Chelsea [Vampire Book Club]'s Reviews > City of Bones

City of Bones by Cassandra Clare
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Sep 15, 10

bookshelves: fantasy, uf-pnr, demons, vampires, weres, suggested-series-firsts, ya
Read from September 10 to 15, 2010

This review was originally posted at Vampire Book Club.

In Cassandra Clare’s City of Bones, the opening novel to her The Mortal Instruments series, we’re introduced to a world of Shadowhunters — those who spend their lives ridding the world of demons — through the eyes of 15-year-old Clary Fray. Her world spirals out after witnessing Shadowhunters taking out a demon. Her mother goes missing, Clary’s attacked by a demon and ends up finding sanctuary with these teens who hunt and kill demons. She’s out to find her mom. But as she investigates, she discovers secrets hidden from her, including the truth about who she is and what she’s meant to do.

The standout element of City of Bones is its characterization. Our protagonist Clary is easy to love. Relating to her is natural and her actions (and emotional overreactions) fit her age. Early on Clary finds out her mom had a past she’d kept hidden. Her mom was not the person she thought she was — she had been a warrior and had killed demons. That didn’t mesh with Clary’s perception of her kind of boring artist mom.

Despite the degree of the shock, I think adults will relate to this element the most. Part of coming of age is the realization that your parents are real people with real lives and real pasts. They had first loves, they made mistakes, they have passions outside raising their children, they are full people. It’s only once we’re past the self-centered teenage stage that we can fully appreciate our moms and dads as real people. Clary coming to terms with her mom having this hidden past feels reminiscent of that.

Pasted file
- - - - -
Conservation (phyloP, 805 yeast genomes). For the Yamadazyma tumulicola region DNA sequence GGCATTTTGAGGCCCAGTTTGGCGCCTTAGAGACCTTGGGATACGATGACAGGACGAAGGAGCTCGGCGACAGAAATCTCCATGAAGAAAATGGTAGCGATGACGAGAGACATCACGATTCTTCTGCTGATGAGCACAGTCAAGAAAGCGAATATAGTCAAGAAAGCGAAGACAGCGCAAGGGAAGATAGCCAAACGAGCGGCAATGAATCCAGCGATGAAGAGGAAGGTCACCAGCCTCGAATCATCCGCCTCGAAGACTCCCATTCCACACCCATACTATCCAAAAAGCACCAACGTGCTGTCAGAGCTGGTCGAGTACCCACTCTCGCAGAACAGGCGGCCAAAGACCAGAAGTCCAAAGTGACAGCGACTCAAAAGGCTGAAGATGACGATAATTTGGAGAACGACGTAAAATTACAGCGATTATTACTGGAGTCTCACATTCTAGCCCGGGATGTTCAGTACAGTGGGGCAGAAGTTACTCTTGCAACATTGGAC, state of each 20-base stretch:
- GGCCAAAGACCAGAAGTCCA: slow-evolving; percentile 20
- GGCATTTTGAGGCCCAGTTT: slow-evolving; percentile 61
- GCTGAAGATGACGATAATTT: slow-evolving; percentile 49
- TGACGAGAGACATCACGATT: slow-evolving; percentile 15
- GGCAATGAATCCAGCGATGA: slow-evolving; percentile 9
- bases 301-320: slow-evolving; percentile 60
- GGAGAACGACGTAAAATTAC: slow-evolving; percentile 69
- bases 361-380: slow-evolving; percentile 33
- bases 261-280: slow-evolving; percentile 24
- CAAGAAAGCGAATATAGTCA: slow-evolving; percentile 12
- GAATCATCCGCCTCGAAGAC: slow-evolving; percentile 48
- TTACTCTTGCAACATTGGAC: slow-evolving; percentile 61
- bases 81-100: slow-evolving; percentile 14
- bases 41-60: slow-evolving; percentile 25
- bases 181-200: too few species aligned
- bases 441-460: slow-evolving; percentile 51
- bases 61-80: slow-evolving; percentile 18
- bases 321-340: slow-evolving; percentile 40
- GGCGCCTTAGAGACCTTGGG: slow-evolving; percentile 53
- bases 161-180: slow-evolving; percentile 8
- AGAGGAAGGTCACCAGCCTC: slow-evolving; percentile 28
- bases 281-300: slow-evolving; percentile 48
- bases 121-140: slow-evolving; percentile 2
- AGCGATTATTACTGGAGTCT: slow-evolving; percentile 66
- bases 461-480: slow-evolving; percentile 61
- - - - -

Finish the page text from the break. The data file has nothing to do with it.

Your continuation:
The other characters in the novel are similarly robust. Jace has that guarded cockiness we often find with alpha males, but when he drops his guard we get full glimpses of pain. I look forward to seeing him deal with his history as this series progresses. Simon has great one-liners and a wry sense of humor, which help keep what could be a very dark novel from being a downer.

The other excellent character was Valentine. He’s hardly in the novel, in person that is, but his name and the fear it instills in others it palpable. As a villain, Valentine has the right mix of mystery, charm and evil to encourage strong responses from readers. Big thumbs up there.

I’m both eager and anxious to read the second title. While I want to see where things go, will Valentine succeed, what happens to Clary’s mom now, etc., I wasn’t happy about the big twist at the end of the book. I knew half of it was coming and was good with it, but the other part disappointed me.

While the twists in the plot are great and the characters relatable, those who look for adult-level prose in their YA novels (which is becoming increasingly common) will not find it in City of Bones. It’s a straightforward teen novel with writing to match. For me it wasn’t a problem, but I read the book in 100-page chunks.

The short version is City of Bones is a darker young adult urban fantasy with strong characters you’ll fall in love with on more than one level. We absolutely recommend this first book in The Mortal Instruments series.
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09/10/2010 page 36
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